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Poring Over Differences Between Beverages, Liquid Supplements

In a 10-page document early this year that updated its guidance from 2009, FDA distinguished liquid dietary supplements from beverages.

Josh Long

July 14, 2014

1 Min Read
Poring Over Differences Between Beverages, Liquid Supplements

In a 10-page document early this year that updated its guidance from 2009, FDA distinguished liquid dietary supplements from beverages. The agency cited a variety of factors that are relevant in reviewing whether a product is a conventional food or supplement, and no one factor is typically the sole determinant. The possible exception is representing a product as a conventional beverage such as calling it “bottled water," a term that is associated with a standard food regulation.

FDA’s guidance is non-binding, although it represents the agency’s thinking on a topic. Fortunately, FDA may give a manufacturer a civil heads-up if it disagrees with a firm’s classification of a product as a supplement. That’s because a manufacturer must notify FDA 30 days before marketing a supplement with a specific claim of being able to treat the structure or function of the human body.

Since FDA issued its most recent draft guidance, the agency has issued at least one additional warning letter to a company for mislabeling products as supplements. In a March 27, 2014 letter, FDA cited the company’s description of its products as beverages on the cans' information panels and referenced the company's website, which refers to its products as the "#1 relaxation beverage" and "the most potent relaxation drink."

Read the full article “Supplements v. Conventional Beverages: Toeing the Line" in INSIDER’s Functional Foods Digital Issue.

About the Author(s)

Josh Long

Associate editorial director, Natural Products Insider, Informa Markets Health and Nutrition

Josh Long directs the online news, feature and op-ed coverage at Natural Products Insider, which targets the health and wellness industry. He has been reporting on developments in the dietary supplement industry for over a decade, with a focus on regulatory issues, including at the Food and Drug Administration.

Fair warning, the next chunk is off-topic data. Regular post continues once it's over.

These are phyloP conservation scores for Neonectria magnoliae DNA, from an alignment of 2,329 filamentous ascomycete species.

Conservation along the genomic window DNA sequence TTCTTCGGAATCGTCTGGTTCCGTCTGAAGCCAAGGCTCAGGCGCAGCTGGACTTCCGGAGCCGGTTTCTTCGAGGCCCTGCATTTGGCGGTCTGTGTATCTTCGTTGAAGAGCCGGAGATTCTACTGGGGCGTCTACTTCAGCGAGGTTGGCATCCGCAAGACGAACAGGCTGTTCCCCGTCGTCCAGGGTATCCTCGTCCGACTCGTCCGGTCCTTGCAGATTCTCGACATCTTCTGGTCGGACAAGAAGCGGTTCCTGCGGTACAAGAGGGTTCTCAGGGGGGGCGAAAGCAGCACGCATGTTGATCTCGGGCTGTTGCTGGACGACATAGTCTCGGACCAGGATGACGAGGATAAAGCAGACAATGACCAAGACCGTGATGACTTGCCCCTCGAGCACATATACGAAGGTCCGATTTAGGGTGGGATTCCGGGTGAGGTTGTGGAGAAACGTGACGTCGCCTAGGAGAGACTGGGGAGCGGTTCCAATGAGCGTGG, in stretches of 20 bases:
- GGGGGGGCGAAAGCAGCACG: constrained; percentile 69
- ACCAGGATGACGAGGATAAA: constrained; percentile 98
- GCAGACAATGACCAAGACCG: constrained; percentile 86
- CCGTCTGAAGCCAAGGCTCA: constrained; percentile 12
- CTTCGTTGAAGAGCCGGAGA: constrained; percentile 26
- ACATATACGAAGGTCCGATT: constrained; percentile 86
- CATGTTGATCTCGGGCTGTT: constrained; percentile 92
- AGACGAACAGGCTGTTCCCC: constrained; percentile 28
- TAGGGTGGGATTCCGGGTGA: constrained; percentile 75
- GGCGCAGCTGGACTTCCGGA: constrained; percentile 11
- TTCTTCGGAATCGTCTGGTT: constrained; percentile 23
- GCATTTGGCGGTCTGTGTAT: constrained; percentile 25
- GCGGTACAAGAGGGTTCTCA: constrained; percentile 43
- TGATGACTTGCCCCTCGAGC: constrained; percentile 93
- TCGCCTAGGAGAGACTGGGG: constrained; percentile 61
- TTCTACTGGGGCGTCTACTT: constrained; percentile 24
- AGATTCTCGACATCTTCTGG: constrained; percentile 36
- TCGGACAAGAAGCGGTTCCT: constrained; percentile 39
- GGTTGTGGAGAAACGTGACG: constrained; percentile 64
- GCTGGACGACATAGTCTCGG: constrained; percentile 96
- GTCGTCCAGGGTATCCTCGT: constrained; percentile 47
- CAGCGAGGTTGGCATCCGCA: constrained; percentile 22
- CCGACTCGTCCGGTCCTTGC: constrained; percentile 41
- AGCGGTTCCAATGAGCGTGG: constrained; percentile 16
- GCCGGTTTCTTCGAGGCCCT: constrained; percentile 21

He has moderated and/or presented at industry trade shows, including SupplySide East, SupplySide West, Natural Products Expo West, NBJ Summit and the annual Dietary Supplement Regulatory Summit.

Connect with Josh on LinkedIn and ping him with story ideas at [email protected]

Education and previous experience

Josh majored in journalism and graduated from Arizona State University the same year "Jake the Snake" Plummer led the Sun Devils to the Rose Bowl against the Ohio State Buckeyes. He also holds a J.D. from the University of Wyoming College of Law, was admitted in 2008 to practice law in the state of Colorado and spent a year clerking for a state district court judge.

Over more than a quarter century, he’s written on various topics for newspapers and business-to-business publications – from the Yavapai in Arizona and a controversial plan for a nuclear-waste incinerator in Idaho to nuanced issues, including FDA enforcement of the Dietary Supplement Health and Education Act of 1994 (DSHEA).

Since the late 1990s, his articles have been published in a variety of media, including but not limited to, the Cape Cod Times (in Massachusetts), Sedona Red Rock News (in Arizona), Denver Post (in Colorado), Casper Star-Tribune (in Wyoming), now-defunct Jackson Hole Guide (in Wyoming), Colorado Lawyer (published by the Colorado Bar Association) and Nutrition Business Journal.

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